New Haven County, Connecticut

New Haven County, Connecticut
Map of Connecticut highlighting New Haven County
Location in the state of Connecticut
Map of the U.S. highlighting Connecticut
Connecticut's location in the U.S.
Founded 1666
Seat none; formerly New Haven; since 1960 Connecticut counties no longer have a county government
Largest city New Haven
 - Total
 - Land
 - Water

862.02 sq mi (2,233 km²)
605.64 sq mi (1,569 km²)
256.38 sq mi (664 km²), 29.74%
 - (2010)
 - Density

1,423/sq mi (549.5/km²)
Congressional districts 2nd, 3rd, 4th

New Haven County is a county located in the south central part of the U.S. state of Connecticut. As of the 2010 Census, the county population is 862,477 making it the third most populated county in Connecticut. There are 1,340 people per square mile. [1] Two of the state's largest cities, New Haven (2nd) and Waterbury (5th), are part of New Haven County.

County governments were abolished in Connecticut in 1960. Thus, as is the case with all eight of Connecticut's counties, there is no county government, and no county seat. Until 1960, the city of New Haven was the county seat. In Connecticut, towns are responsible for all local government activities, including fire and rescue, snow removal and schools. In some cases, neighboring towns will share certain activities, e.g. schools, health, etc. New Haven County is merely a group of towns on a map, and has no specific government authority. The county Sheriff system was abolished by voters and replaced by State Judicial Marshals in 2000. As a result, the state judicial system in New Haven County is currently split into three judicial districts: New Haven, Ansonia-Milford, and Waterbury.



New Haven County was constituted by an act of the Connecticut General Court on May 10, 1666, along with Hartford County, Fairfield County, and New London County. The act establishing the county states:

This Court orders that from the east bounds of Guilford
vnto ye west bounds of Milford shalbe for future one County
wch shalbe called the County of N: Hauen. And it is
ordered that the County Court shalbe held at N: Hauen on
the second Wednesday in March and on the second Wednesday
in Nouember yearely.[2]

As established in 1666, New Haven County consisted of the towns of Milford, New Haven, and Guilford. The town of Wallingford was established in 1670 in unincorporated area north of New Haven and formally added to New Haven County in 1671. In 1675, the town of Derby was established in the area north of Milford. In 1686, the town of Waterbury was established, but was assigned as part of Hartford County. Waterbury was later transferred to New Haven County in 1728. In 1722, most of northwestern Connecticut (except for the town of Litchfield) was placed under the jurisdiction of New Haven County. Eight years later, in 1730, the eastern half of northwestern Connecticut was transferred to the jurisdiction of Hartford County. By mid-1738, with the exception of the towns of New Milford, Sharon, and Salisbury, the entire territory of northwestern Connecticut was under Hartford County. In 1751, Litchfield County was constituted consisting of all the towns in northwestern Connecticut. Between 1780 and 1807, several more towns were established along the northern boundary of New Haven County, resulting in the alteration of the limits of the county. The final boundary alteration leading to the modern boundary resulted from the establishment of the town of Middlebury on October 8, 1807.[3]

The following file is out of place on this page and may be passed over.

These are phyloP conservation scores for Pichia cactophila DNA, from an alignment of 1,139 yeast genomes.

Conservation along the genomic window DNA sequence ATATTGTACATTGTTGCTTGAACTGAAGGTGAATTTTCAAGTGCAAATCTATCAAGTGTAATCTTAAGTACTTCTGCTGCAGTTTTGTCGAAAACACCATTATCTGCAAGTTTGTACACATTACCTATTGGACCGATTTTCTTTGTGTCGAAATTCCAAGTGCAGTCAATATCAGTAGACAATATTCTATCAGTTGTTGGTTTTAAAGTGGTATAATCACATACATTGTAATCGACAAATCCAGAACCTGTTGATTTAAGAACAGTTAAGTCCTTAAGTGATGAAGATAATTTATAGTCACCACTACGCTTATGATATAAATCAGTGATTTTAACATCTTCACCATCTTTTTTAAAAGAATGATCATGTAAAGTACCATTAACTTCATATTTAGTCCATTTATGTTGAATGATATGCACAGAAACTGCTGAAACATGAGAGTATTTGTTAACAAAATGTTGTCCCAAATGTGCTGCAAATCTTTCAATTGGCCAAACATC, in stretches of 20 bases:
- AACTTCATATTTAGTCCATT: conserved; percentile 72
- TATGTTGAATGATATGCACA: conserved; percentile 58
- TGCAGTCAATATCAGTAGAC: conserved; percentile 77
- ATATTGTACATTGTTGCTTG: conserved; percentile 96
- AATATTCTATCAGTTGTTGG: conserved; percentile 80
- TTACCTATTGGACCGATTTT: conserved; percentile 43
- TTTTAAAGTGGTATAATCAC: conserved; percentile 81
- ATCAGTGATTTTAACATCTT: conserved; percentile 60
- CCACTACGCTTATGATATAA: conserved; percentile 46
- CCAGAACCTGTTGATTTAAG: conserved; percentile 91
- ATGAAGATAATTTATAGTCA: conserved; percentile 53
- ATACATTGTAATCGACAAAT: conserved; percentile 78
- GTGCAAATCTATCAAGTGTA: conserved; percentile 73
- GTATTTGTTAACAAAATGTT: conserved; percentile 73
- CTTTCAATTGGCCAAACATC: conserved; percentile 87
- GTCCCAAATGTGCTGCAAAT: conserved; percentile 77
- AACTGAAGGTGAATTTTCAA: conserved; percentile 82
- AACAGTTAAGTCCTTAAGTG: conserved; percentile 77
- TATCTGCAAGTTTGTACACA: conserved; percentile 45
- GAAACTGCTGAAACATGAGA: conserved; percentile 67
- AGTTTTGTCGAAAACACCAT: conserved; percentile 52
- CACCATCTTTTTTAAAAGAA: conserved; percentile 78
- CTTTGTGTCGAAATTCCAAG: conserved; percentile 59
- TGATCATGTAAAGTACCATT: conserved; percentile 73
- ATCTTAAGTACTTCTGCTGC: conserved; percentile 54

According to the 2000 census, the county has a total area of 862.02 square miles (2,232.6 km2), of which 605.64 square miles (1,568.6 km2) (or 70.26%) is land and 256.38 square miles (664.0 km2) (or 29.74%) is water.[4]

Geographic Features

The terrain is mostly flat near the coast, with low hills defining the rest of the area, rising significantly only in the north of the county. The highest elevation is close to the northernmost point in the county, found at two areas of approximately 1,050 feet (320 m) above sea level in the town of Wolcott. The lowest point is sea level.

Notable geographic landmarks include Mount Carmel ("Sleeping Giant"), West Rock and East Rock.

Adjacent counties

New Haven county is bounded on the south by Long Island Sound.

Cities, towns, and villages*

Map of New Haven County, Connecticut showing cities, boroughs, towns, and CDPs

* Villages are named localities within towns but have no separate corporate existence from the towns they are in.

National protected area

Government and municipal services